More negative MoviePass news? Oh boy.
MoviePass has had a tough week; AMC recently announced a new subscription service that will directly compete with other services like Sinemia and MoviePass. Not to mention, the company also played a part in producing American Animals and Gotti. American Animals was released on the first of June, and has only made $750,000 domestically as of the 17th. Yet, the movie has an 86% on Rotten Tomatoes and an audience score of 91% with only 603 user reviews. Now let’s talk about Gotti‘s numbers.
Screen Junkies film critic, Dan Murrell, noticed something shady with Gotti‘s numbers. “Some party involved with Gotti artificially manipulated the audience scores and they’re now using it as a marketing strategy. The numbers don’t make sense.” Gizmodo also pointed out some information a Reddit user submitted.
I went to take a look at the written reviews on RT, and of the first 58 reviewers with an available profile, 45 had created their account on June 2018;
Out of these 45, 32 have only reviewed Gotti, 10 reviewed Gotti and another movie (7 times it was American Animals [another film owned by MoviePass]) and 3 had more than 3 reviews.
Of the remaining 13 accounts 8 looked normal and 5 had created their account in December (TLJ?) so those were probably legit.
Gotti opened last weekend to a weak $1.7 million. However, unlike American Animals, Gotti currently owns a 0% on Rotten Tomatoes with an audience score of 69%. Now, I will be the first one to say that from time-to-time critic and audience scores differ, but simply because critics are looking to criticize a film on a technical level. However, Travolta’s new film only has made $1 million more than American Animals and yet has more user ratings than something like Oceans 8, which opened with $41 million and only has 4,000 user reviews; there’s no way that Gotti has 7,000 user reviews.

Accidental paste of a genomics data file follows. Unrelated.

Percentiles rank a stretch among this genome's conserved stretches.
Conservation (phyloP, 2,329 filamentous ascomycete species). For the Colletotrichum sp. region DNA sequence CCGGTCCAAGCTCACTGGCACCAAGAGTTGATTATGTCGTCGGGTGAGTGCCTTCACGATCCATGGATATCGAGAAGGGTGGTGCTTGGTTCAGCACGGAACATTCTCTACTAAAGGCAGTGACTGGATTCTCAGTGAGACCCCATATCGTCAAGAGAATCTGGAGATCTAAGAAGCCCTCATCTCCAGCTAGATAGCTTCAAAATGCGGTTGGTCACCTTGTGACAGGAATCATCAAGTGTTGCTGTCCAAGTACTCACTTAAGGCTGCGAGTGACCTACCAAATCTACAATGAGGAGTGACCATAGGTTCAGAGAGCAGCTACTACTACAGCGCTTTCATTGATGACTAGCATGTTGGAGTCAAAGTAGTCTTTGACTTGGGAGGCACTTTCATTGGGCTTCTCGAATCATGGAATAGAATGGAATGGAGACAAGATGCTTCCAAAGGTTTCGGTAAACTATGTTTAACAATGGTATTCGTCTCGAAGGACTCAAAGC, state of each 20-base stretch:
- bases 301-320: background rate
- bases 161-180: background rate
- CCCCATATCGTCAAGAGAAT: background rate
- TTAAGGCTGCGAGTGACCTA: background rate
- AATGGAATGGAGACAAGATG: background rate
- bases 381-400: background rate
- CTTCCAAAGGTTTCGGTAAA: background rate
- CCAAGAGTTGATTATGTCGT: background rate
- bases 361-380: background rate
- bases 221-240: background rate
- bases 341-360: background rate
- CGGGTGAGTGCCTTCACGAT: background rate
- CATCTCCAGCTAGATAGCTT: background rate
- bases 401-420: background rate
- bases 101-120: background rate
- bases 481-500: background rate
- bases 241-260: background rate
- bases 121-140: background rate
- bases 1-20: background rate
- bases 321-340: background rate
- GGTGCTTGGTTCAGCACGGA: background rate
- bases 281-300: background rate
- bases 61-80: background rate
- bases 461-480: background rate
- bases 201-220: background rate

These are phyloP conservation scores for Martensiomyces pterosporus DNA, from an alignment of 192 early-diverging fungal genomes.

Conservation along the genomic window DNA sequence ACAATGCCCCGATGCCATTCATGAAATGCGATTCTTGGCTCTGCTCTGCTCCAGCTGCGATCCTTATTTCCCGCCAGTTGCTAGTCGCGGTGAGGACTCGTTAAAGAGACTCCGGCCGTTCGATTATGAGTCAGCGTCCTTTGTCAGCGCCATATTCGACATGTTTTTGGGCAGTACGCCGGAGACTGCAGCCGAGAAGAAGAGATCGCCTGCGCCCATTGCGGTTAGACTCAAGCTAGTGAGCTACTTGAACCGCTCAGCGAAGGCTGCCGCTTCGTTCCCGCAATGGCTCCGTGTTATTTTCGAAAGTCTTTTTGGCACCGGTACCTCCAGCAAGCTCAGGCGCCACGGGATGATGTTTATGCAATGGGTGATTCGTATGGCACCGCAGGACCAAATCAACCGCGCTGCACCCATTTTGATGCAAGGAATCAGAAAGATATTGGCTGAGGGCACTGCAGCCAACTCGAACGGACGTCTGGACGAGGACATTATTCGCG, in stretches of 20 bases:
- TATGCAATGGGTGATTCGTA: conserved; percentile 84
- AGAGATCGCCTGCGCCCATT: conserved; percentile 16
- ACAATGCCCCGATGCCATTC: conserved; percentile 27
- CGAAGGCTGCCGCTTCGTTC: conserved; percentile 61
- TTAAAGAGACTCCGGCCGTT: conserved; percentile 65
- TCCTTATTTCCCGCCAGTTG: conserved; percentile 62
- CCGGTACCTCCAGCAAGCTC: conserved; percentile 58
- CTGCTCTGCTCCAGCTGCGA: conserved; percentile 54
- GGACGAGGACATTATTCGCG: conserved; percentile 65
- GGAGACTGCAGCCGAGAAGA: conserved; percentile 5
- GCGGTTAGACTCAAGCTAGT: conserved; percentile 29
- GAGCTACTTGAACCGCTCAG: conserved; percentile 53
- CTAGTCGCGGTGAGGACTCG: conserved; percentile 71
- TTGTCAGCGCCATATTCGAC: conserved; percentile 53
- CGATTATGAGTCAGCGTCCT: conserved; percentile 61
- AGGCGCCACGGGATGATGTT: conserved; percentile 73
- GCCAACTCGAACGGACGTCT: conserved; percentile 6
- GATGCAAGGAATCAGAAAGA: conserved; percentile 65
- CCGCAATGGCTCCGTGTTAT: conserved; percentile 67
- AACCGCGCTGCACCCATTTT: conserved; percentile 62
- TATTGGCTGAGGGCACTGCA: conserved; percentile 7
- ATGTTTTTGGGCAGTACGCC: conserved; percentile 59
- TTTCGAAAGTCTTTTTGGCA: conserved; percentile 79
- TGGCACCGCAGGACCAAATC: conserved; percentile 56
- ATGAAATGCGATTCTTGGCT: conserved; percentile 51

It also should be noted that of the box office numbers, 40% of that revenue came from MoviePass subscribers; MoviePass is essentially paying themselves for a movie they produced. How is this an acceptable business tactic? Whether or not they had anything to do with these red flags has yet to be determined. However, they took the ball and ran with it when they decided to create ads that attacked critics and attempted to create controversy to promote their failing movie.
The marketing for the movie spits toxic rhetoric that claims critics are “trolls behind a keyboard.” I’m not kidding, you can watch the clip here. There’s something shady going on behind the scenes at MoviePass. With each misstep, I start to question their strategy and business plan more. How exactly are they benefiting from creating a rift between critics and general audiences? One thing is clear: once other theatre chains start rolling-out their subscription services, I will be done with MoviePass.